Tuesday, October 19, 2010
The Box Is Yours
Competition aerobatics can make you a more precise and confident pilot
Volunteer At A ContestAerobatic contests are typically 100% volunteer-run and can require up to 30-50 volunteers to run properly. Few contest directors will turn down an able-bodied and willing volunteer. Though some of the volunteer roles, like Chief Judge, require very specialized training, first timers can fill many of the required spots. In particular, volunteering on the Judge’s line as a recorder for a Grading Judge can be one of the most educational roles at a contest for a new competitor. A recorder’s job is quite simple: Write down the judge’s comments and scores when they’re announced as he or she analyzes a competitor’s performance. Volunteering as a recorder will quickly help you recognize both the obvious and subtle things that judges are looking for.
For instance, a hammerhead, also known as a stall turn, begins with a quarter loop to establish a vertical climb. At the top of the vertical line when the aircraft reaches zero airspeed, the pilot pivots 180 degrees around the yaw axis by kicking full rudder and establishes a vertical descent. The figure ends as the aircraft completes a quarter loop back to level flight. The pilot will typically use a sighting device on the wing to set a perfect up and down line, however, it takes a tremendous amount of practice to hit exactly 90 degrees on the way up or down without making noticeable adjustments to the judge’s eye. For every five degrees of variation off of the vertical, a one-point deduction (out of 10) is made for the figure. Furthermore, if the pilot kicks the rudder too early and “flies through” the turn, the deduction can be anywhere from one point to three points, depending on the severity of the delay.
As a volunteer, you’ll also get a lot of practice reading Aresti figures. Aresti figures come from the catalog, notation and scoring system developed by José Luis Aresti of Spain in 1961. Not too dissimilar to reading music, the catalogue is used to depict competition aerobatic figures in a systematic way. Each figure is assigned to one of nine families of maneuvers and given a unique catalogue number and difficulty factor (“K”). It’s common to see competitors walking through their routines by using their hands to simulate different figures. Watching a hangar full of aerobatic pilots dancing by themselves as they work through their maneuvers can be quite an entertaining spectacle!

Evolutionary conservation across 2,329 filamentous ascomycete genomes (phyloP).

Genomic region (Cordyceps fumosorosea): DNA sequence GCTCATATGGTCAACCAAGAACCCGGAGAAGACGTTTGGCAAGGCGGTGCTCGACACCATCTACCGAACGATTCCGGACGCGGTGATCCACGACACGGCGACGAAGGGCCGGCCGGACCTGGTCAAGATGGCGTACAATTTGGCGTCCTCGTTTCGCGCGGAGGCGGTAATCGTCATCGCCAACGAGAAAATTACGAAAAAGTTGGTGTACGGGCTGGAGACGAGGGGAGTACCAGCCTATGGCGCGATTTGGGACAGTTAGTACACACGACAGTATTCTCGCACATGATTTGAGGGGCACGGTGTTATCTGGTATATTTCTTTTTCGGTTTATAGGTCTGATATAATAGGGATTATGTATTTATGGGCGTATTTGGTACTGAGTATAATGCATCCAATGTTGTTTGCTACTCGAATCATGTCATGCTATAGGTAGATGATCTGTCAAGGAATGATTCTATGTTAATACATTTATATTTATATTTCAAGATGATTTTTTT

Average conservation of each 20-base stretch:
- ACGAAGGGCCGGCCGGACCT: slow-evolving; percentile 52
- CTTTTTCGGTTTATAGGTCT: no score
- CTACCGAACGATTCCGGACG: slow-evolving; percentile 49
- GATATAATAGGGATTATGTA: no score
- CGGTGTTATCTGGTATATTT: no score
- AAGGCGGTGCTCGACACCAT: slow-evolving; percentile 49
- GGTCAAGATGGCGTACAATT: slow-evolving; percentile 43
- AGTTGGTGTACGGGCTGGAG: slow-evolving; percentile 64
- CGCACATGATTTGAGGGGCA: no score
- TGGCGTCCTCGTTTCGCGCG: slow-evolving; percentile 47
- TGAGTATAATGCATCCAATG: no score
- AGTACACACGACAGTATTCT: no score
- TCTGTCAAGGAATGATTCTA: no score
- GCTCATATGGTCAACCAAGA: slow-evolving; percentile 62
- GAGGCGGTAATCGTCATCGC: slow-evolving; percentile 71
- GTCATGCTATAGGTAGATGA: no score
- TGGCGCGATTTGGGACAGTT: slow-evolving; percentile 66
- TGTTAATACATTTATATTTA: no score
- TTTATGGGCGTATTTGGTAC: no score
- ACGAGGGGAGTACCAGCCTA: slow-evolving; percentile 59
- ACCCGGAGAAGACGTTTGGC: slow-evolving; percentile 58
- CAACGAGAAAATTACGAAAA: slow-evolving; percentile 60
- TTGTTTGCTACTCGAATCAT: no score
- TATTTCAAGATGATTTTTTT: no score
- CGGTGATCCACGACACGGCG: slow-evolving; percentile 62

Competition BasicsThere are five categories for powered aircraft: Primary, Sportsman, Intermediate, Advanced and Unlimited. Pilots new to competition should start off in Primary or Sportsman initially, and then slowly work up to the more advanced categories as they build competition experience.
A typical competition lasts a total of three days, usually conducted over a Thursday, Friday and Saturday, with a banquet on Saturday night to hand out trophies and celebrate the weekend’s activities. The first day is registration and practice. Getting practice in the competition box is very important, as the atmospheric conditions and visual references can vary significantly between contest locations. For example, the Paso Robles aerobatic box is directly on top of the Paso Robles airport, however, the crossing runways don’t line up with the x- or y-axis of the aerobatic box. Therefore, it’s relatively easy to become disoriented as to which direction you should be flying after coming out of a rolling or spinning maneuver—the natural tendency is to line up with the runway. Going the wrong direction after the completion of a figure is one of the quickest ways to score poorly during a contest.
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